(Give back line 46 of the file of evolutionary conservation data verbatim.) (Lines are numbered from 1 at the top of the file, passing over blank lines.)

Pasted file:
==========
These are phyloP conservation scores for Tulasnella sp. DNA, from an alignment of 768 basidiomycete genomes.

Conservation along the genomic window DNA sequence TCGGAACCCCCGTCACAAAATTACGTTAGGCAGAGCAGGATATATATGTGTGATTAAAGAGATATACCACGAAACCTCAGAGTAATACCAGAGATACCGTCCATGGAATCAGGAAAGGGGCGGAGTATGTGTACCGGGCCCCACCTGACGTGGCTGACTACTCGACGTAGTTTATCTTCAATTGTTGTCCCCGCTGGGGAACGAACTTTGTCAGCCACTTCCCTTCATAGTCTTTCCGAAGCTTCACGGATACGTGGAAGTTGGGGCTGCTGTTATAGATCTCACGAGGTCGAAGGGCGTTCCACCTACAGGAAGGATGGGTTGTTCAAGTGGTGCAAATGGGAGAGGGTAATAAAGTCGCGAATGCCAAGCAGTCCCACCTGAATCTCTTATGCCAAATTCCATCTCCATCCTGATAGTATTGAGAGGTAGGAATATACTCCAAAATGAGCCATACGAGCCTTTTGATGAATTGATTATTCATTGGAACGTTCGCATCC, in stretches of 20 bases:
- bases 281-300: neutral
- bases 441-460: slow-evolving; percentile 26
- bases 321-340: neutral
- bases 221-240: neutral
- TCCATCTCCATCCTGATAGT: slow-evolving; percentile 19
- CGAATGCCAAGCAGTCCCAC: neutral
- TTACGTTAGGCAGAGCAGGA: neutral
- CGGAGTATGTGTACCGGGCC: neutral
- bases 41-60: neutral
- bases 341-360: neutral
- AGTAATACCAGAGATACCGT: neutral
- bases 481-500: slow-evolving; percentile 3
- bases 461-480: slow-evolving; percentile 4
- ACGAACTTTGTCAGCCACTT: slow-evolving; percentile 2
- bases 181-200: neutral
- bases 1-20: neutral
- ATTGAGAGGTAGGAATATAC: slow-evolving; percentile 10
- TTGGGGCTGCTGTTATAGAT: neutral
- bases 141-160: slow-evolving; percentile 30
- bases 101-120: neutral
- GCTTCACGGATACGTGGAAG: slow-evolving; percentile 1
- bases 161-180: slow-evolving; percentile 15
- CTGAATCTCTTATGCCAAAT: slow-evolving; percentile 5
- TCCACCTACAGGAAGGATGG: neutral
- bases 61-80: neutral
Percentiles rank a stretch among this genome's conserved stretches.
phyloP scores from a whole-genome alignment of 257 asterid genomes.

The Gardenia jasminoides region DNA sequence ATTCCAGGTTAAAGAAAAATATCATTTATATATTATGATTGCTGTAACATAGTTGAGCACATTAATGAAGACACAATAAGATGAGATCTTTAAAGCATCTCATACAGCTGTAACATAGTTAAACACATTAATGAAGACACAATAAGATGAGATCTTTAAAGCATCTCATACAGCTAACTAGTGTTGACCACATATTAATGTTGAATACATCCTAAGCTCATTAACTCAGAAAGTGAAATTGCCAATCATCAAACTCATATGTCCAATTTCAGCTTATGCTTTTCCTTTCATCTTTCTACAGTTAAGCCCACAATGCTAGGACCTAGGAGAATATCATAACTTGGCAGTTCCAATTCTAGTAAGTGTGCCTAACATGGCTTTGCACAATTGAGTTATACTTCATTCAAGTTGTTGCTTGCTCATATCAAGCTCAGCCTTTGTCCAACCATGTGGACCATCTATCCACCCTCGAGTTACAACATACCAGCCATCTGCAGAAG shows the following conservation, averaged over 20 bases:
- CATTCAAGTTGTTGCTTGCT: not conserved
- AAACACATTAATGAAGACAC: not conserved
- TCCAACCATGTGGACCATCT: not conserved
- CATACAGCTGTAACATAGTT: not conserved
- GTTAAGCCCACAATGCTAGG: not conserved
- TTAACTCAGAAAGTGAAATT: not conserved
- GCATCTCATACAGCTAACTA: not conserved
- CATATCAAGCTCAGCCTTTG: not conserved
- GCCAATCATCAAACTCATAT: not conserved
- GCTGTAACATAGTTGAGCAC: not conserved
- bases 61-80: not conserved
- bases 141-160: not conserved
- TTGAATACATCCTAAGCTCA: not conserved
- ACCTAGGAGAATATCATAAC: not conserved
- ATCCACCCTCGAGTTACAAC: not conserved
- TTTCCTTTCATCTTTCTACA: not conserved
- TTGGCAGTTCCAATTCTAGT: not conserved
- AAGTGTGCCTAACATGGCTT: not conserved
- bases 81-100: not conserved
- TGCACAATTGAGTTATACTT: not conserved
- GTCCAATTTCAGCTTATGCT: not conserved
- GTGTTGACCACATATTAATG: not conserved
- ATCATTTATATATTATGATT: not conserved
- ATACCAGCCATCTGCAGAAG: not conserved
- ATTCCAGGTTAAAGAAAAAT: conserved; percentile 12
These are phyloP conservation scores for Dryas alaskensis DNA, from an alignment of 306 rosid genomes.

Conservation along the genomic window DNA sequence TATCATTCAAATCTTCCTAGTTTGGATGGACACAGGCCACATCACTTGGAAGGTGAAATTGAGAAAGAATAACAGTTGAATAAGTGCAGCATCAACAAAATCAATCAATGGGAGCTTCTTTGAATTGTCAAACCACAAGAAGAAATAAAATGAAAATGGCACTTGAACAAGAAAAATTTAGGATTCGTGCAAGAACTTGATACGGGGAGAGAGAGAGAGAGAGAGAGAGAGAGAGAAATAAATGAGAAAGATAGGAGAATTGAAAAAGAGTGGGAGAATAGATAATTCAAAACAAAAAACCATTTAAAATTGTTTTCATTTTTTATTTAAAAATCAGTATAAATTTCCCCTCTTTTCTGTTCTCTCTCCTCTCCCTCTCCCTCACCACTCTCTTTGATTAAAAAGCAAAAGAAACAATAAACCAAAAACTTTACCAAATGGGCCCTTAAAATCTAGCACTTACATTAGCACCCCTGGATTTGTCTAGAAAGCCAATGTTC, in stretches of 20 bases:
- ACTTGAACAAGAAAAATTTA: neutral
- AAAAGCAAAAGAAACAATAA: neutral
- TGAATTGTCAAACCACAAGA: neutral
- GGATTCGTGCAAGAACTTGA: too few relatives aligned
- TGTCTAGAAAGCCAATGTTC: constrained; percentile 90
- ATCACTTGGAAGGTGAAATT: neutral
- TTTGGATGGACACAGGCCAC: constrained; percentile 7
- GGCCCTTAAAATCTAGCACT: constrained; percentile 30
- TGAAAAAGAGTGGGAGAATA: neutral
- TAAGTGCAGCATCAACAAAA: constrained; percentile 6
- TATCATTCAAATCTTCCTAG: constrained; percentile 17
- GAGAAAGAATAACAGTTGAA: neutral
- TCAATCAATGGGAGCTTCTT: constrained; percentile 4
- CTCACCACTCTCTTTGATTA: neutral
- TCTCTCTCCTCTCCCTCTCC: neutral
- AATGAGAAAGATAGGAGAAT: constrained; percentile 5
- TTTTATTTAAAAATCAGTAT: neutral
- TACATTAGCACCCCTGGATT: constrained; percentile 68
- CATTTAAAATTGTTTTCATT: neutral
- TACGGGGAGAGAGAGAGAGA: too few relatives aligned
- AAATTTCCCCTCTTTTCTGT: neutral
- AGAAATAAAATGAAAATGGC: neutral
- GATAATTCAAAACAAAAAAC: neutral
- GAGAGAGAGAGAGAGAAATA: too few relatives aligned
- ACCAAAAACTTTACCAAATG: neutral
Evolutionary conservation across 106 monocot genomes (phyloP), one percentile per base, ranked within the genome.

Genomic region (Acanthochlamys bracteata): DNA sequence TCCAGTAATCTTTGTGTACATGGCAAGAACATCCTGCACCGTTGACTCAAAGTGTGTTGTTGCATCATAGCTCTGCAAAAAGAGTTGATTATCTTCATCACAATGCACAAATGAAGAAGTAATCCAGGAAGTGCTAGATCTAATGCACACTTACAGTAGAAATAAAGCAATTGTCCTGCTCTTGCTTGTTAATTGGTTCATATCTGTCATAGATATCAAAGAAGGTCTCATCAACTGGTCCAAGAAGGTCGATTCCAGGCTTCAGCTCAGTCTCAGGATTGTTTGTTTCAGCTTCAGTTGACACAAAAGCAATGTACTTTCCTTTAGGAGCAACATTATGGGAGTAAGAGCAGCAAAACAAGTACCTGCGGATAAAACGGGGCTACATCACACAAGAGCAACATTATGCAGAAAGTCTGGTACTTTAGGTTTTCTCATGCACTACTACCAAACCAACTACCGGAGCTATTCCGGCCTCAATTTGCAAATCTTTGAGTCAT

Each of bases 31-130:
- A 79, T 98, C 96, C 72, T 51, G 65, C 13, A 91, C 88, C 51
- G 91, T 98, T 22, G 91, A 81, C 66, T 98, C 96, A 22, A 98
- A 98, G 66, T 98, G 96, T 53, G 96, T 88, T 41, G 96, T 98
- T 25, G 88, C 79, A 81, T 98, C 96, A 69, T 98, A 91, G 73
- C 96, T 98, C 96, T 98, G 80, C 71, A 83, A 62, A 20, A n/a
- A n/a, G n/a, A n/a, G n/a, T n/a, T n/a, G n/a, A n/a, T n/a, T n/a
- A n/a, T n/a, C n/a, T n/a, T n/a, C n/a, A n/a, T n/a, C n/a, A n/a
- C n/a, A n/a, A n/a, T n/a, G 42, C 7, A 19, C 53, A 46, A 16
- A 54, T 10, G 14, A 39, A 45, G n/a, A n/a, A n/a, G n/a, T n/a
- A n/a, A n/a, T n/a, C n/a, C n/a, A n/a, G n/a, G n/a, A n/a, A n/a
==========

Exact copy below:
- TTTCCTTTCATCTTTCTACA: not conserved